Tail of the Blue Bird
Nii Ayikwei Parkes
Flipped Eye Publishing - 2009 ( 197 pages )
Tail of the Blue Bird published by Flipped Eye publishing is the debut novel from Ghanaian poet and writer Nii Ayikwei Parkes. It is the story of an incident that starts when a woman notices a stunning blue bird outside the edge of Sonokrom, a Ghanaian village outside of Accra town and what happens after the fact. Her involvement in the case sees the people, read police in droves, from the big city come to try and find out what happened.
This is where forensic pathologist Kwadwo, known in the book by his version of the name Kayo, who was trained in the UK and had relocated back home to try and find out what happened. What happens, I’m not telling, is beyond Kayo’s scientific training and comes out to be more myth driven than you would expect from a scientific thinker.
I love this book. Really. This book has so much going for it. Some people are more partial to urban tales and I count myself in that group as I love to see books that deal with the environment that I am familiar with. Then others are more partial to the rural tale as it shows the way people were in the golden days that we love to imagine and that folks like Ngugi Wa Thiongo have made their names on. This book has both scenarios involved. Kayo lives in a major African metropolis and we see the typical drive to work that one will see in many African cities with numerous hawkers selling various commodities. One will also see the man at play as he drinks with his friends in the professional community in Ghana’s capital city.
Then there is the rural. The lives people in Sonkorom live that have changed very little in generations; a life where people are still living on and off the land. These are folks who live the simple life without having to worry about Ben 10, mad traffic and forced IOS upgrades ever so often. Then the writer throws in an extra with a few scenes from an African immigrant in the UK as he starts learning on his craft as a forensic scientist in Birmingham. After he is done he returns home to find the he can only find a job in a lab and not with the police force as he was hoping for. This is something that many returnees have to go through when they return with their new skills.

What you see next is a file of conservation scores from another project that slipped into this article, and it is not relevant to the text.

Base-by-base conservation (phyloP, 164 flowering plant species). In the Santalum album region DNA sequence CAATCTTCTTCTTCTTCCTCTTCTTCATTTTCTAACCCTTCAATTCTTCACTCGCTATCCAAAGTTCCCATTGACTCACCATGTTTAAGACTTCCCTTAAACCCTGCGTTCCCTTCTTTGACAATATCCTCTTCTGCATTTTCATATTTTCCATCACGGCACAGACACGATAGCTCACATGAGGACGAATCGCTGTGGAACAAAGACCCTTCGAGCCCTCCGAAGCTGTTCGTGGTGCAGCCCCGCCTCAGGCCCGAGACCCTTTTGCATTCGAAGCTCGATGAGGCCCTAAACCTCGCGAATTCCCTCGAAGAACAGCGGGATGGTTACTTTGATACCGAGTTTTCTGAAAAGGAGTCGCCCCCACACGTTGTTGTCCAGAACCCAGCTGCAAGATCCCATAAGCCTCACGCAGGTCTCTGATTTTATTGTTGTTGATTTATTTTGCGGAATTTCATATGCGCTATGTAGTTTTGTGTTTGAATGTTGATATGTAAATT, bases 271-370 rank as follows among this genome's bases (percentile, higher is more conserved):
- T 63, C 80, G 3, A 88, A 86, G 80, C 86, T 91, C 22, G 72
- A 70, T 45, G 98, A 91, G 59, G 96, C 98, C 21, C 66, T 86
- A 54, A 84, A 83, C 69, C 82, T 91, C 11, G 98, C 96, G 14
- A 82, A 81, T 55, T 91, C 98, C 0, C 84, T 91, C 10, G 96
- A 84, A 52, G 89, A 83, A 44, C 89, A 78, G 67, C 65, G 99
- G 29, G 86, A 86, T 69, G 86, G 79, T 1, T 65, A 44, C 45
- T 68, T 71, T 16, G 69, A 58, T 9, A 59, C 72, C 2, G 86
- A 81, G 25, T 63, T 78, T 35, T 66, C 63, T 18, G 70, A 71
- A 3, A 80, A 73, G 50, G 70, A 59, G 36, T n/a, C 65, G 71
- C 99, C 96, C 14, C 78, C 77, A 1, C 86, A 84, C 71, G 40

The character development in this book is on another level with the people in the book standing out in their fullness. The main character is of course Kayo. However I loved the old hunter Opanyin Poku that drove a large part of the narrative with his interactions with Kayo. Then there is Kwaku Ananse who as we read further in the book is a horrible father to his daughter. He causes her so much pain after her mother passes on as she evolves from a child and into her adulthood. We all know people like this and the writer shows the whole character not just his obsessed part.
One of the characters was said to have fled Kenya in the 1950s as the colonial government castrated its citizens. He settles into the community and his children integrate smoothly into the Sokorom community. It shows that the people in this continent are closer than we imagine.
The prose is written with great humour. The drinking scenes of the Accra based professionals are as hilarious as the ones we are involved in most African cities. Then there is the police boss Joseph Donkor who hires Kayo and instructs him to give him a report on the crime scene “like in CSI.” That conversation left me in stitches and will leave many regarding this as one of the most hilarious pieces they have read in a while.
This is one of the better-written books to come out of this continent in English in a while and for his efforts, Parkes was shortlisted for the Commonwealth Best First Book prize in 2010. I guess there is a reason I am not on these types of panel. Lucky for us the writer has gone on developing his craft and found himself on the list of Africa39 hottest (prosewise not looks as far as I can tell) writers under 40 announced recently.